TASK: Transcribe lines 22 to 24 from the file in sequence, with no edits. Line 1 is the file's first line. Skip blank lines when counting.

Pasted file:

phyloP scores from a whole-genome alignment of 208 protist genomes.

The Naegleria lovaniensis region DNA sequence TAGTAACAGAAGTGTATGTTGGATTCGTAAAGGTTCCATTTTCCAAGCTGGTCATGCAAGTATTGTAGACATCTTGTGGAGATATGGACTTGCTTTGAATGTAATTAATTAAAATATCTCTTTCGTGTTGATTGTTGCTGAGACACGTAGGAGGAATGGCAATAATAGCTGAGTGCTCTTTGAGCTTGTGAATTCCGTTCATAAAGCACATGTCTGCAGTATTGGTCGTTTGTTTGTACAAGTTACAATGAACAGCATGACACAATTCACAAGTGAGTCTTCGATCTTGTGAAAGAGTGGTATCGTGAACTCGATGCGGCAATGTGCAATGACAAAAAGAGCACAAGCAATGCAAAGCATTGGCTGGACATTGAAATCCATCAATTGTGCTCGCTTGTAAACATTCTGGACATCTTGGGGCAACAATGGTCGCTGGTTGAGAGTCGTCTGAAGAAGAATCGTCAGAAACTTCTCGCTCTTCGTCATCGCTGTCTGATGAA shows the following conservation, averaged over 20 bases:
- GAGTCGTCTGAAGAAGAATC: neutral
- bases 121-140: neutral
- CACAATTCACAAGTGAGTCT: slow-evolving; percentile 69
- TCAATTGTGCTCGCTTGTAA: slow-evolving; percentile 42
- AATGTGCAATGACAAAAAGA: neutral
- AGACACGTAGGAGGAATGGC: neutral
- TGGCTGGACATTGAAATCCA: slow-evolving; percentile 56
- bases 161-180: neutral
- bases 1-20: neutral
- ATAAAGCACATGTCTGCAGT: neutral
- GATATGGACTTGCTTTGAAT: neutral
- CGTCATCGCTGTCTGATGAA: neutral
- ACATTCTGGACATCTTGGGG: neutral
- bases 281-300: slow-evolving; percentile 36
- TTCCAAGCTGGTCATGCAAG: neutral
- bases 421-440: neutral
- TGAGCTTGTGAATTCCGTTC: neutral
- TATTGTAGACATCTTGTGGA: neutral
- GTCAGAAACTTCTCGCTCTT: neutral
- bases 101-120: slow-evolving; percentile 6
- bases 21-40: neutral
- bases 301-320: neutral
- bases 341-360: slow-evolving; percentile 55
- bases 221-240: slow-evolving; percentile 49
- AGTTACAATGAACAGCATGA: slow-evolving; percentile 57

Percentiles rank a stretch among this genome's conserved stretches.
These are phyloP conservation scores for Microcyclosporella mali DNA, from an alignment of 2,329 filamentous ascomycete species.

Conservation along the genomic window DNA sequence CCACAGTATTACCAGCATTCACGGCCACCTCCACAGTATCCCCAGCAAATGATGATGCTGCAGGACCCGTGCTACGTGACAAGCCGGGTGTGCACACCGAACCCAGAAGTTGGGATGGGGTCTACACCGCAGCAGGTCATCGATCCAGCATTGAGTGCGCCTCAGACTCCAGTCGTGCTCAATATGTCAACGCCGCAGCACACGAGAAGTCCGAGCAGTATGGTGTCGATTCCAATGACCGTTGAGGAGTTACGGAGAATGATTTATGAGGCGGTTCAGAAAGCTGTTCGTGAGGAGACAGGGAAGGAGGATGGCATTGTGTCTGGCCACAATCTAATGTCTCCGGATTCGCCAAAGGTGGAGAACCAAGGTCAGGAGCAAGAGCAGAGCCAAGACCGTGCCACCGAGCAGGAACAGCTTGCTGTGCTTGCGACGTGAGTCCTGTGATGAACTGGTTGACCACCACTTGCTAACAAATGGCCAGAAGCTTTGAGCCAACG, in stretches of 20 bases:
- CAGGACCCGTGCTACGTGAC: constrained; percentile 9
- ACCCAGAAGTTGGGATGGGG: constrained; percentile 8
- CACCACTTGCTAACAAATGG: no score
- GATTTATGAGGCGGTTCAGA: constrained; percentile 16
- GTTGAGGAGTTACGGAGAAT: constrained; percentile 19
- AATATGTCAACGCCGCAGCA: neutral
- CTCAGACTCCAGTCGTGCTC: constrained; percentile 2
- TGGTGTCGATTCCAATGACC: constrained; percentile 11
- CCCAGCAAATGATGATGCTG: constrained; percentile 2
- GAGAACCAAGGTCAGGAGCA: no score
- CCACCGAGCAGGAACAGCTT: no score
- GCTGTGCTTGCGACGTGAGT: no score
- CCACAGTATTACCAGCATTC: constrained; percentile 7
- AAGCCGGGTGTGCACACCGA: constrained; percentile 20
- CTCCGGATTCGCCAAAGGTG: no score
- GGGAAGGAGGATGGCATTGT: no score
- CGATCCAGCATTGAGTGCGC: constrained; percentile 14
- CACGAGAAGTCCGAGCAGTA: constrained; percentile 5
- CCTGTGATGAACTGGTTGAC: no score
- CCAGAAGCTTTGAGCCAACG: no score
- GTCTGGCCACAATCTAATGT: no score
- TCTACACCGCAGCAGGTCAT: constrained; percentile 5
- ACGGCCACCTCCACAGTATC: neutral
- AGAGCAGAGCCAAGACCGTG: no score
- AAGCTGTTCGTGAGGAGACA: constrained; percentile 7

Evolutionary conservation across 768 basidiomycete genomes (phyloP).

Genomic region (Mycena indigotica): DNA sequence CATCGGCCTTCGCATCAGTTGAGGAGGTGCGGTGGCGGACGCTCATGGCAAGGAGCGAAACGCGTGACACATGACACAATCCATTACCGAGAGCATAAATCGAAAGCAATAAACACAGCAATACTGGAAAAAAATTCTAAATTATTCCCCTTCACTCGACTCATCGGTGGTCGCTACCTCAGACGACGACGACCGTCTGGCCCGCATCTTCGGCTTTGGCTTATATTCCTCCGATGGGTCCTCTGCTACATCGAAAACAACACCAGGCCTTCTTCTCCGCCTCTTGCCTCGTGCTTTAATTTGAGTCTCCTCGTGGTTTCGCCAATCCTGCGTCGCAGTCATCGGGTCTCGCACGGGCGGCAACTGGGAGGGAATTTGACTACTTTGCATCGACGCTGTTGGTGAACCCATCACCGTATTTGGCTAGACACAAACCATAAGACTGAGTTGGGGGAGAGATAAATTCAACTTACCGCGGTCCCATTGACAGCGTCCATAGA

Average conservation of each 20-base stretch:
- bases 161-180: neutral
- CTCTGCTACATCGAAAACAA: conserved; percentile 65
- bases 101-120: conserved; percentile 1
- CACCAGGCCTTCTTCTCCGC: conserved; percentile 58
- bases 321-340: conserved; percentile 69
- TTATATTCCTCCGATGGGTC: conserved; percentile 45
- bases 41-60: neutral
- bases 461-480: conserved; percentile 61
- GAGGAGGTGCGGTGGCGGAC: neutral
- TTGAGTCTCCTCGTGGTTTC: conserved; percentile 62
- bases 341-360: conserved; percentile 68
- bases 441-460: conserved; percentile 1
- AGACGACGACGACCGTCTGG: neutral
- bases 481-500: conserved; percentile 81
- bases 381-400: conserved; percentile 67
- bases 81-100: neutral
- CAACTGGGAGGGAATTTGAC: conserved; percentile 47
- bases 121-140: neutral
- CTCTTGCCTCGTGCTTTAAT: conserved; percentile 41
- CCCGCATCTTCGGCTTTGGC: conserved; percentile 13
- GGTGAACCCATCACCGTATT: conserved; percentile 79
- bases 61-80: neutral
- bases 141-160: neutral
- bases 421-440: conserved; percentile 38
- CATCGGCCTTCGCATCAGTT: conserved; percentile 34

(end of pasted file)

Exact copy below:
- bases 101-120: slow-evolving; percentile 6
- bases 21-40: neutral
- bases 301-320: neutral